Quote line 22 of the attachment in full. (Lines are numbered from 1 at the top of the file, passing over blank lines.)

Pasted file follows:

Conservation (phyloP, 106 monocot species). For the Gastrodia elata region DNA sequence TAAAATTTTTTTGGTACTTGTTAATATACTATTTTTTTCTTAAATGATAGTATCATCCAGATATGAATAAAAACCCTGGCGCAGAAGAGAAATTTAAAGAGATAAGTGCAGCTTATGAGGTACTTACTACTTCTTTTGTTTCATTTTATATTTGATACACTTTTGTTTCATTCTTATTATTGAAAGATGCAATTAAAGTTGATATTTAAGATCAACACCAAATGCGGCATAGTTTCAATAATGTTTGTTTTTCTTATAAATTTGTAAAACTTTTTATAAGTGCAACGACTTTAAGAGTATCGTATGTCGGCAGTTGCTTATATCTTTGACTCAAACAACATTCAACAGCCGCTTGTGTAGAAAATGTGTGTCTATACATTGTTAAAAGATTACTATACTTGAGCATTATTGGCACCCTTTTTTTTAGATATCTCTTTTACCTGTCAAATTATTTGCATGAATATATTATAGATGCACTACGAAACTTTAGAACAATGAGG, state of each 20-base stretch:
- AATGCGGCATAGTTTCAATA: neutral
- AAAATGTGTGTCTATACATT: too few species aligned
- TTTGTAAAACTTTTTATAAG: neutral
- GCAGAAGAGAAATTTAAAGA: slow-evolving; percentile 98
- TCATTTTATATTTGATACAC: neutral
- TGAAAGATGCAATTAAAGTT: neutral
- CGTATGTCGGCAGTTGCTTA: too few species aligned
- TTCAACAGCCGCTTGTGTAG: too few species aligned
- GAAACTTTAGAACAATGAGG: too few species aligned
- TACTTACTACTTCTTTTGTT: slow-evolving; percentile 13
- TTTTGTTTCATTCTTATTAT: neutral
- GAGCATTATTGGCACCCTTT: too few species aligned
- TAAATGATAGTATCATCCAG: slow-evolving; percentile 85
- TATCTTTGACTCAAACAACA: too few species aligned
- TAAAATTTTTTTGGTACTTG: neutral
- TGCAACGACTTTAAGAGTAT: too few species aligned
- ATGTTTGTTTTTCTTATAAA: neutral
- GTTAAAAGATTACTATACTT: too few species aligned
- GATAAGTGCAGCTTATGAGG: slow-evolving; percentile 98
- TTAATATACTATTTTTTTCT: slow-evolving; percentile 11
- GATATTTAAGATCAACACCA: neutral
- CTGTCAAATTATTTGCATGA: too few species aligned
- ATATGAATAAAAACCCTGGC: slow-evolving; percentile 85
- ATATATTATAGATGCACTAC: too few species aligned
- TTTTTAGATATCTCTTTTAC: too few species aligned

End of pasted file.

- GATATTTAAGATCAACACCA: neutral